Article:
Its neutral color, mild flavor and flexibility as an ingredient make cauliflower an appealing kid-friendly vegetable. Adding pureed cauliflower to an alfredo sauce or even a berry smoothie won’t dramatically change the flavor, and it provides an extra boost of fiber and vitamin C. Nurture Life has meals designed with picky-eaters in mind, which is why we add pureed cauliflower to our mac & cheese sauce. Once your picky eater is comfortable with cauliflower in sauces, try serving it roasted with a drizzle of olive oil and salt or balsamic vinegar.
Zucchini & summer squash
If your kid is picky about eating zucchini and summer squash on their own, try including them in a pasta sauce: Dice zucchini in the food processor and add to a red sauce just before mixing with the pasta. Once your kid has become comfortable with zucchini in their sauce, you can take their pasta to the next level with zoodles!
Sugar snap peas
Sugar snap peas add a great crunch to any snack time. If they’re a bit too fibrous for your child to chew raw, try quickly steaming them to mellow the crunch. A quick saute with garlic makes snap peas a perfect dinnertime side dish. Or, throw them in with the sweet bell peppers to complete a simple stir-fry!
Whole mushrooms can be daunting for picky eaters due to their texture, but even picky eaters can learn to appreciate their umami flavor. Pair chopped mushrooms with other vegetables and add them to a marinara sauce for a hearty, veggie-driven pasta. Mushrooms are a good way to add more vitamin D into your child’s diet, too.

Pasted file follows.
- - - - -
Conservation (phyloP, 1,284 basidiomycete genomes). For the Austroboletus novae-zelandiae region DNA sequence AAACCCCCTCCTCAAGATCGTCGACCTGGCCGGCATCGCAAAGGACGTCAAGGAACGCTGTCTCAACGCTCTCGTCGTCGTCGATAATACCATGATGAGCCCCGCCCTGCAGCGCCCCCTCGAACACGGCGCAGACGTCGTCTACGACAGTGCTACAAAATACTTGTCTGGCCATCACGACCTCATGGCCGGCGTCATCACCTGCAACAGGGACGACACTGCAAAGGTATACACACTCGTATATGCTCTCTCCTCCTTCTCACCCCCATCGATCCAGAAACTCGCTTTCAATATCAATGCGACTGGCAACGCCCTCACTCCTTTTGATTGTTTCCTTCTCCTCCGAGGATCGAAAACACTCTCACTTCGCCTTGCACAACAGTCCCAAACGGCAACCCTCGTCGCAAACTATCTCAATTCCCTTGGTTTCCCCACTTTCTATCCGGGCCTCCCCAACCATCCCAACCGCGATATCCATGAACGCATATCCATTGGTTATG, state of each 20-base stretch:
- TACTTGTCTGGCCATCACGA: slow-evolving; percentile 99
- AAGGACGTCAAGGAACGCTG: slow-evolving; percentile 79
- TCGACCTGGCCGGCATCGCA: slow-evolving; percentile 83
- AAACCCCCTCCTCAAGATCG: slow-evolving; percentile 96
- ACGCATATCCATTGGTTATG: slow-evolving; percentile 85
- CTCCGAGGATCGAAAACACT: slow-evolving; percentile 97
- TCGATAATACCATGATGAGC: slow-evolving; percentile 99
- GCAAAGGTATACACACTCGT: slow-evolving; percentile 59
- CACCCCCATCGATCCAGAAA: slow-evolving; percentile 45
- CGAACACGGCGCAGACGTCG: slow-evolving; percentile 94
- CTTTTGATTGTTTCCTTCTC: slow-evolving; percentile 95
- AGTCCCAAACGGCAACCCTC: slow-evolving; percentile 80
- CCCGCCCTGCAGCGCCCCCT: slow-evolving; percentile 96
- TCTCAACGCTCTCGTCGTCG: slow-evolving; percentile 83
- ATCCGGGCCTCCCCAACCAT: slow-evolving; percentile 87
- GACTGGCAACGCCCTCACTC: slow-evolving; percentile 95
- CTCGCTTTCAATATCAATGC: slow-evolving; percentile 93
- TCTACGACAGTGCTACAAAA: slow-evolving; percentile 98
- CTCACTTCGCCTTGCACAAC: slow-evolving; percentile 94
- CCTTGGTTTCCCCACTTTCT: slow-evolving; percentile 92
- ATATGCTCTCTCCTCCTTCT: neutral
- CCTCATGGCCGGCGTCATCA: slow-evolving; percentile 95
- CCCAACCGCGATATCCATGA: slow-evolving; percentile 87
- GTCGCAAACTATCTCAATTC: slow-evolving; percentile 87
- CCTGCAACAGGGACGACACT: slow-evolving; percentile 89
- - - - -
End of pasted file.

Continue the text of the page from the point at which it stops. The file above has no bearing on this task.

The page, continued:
Snack time can turn into craft time when you make ants on a log with your kids. With nut butter, dried fruit and celery sticks, your kids can make their own fun snack. Celery can also be dipped in hummus and Greek yogurt dips alongside carrots and cucumbers.
Steamed broccoli can be a hit with kids, but for picky eaters, you may need to get a bit more creative. Our advice: Chop them up! Take small broccoli florets and finely chop by hand or in the food processor. Then, start incorporating the broccoli into tomato and cheese sauces, on top of pizza or into mini egg bites.
Cucumbers have a very high water content, making their flavor more mild and palatable for kids. Whether cut into spears or coins, eaten plain or dipped in hummus, cucumbers can be served up in a variety of ways. Leave the skin on for extra crunch and fiber in your little one’s snack.
Vegetables for Kids Provide New Flavors and Variety
Experiment with which vegetables you serve and how you serve them. If your little eater initially rejects a vegetable, don’t give up: Reintroduce it again the next week, perhaps in a different way. Start with recognizable vegetables for kids like carrots, celery and peas. Then, continue to think outside the box with a few new vegetables like jicama and zucchini. Making these vegetables kid-friendly also takes a bit of imagination, so incorporate them into sauces, soups and smoothies. And remember to eat your veggies yourself—your kids will notice!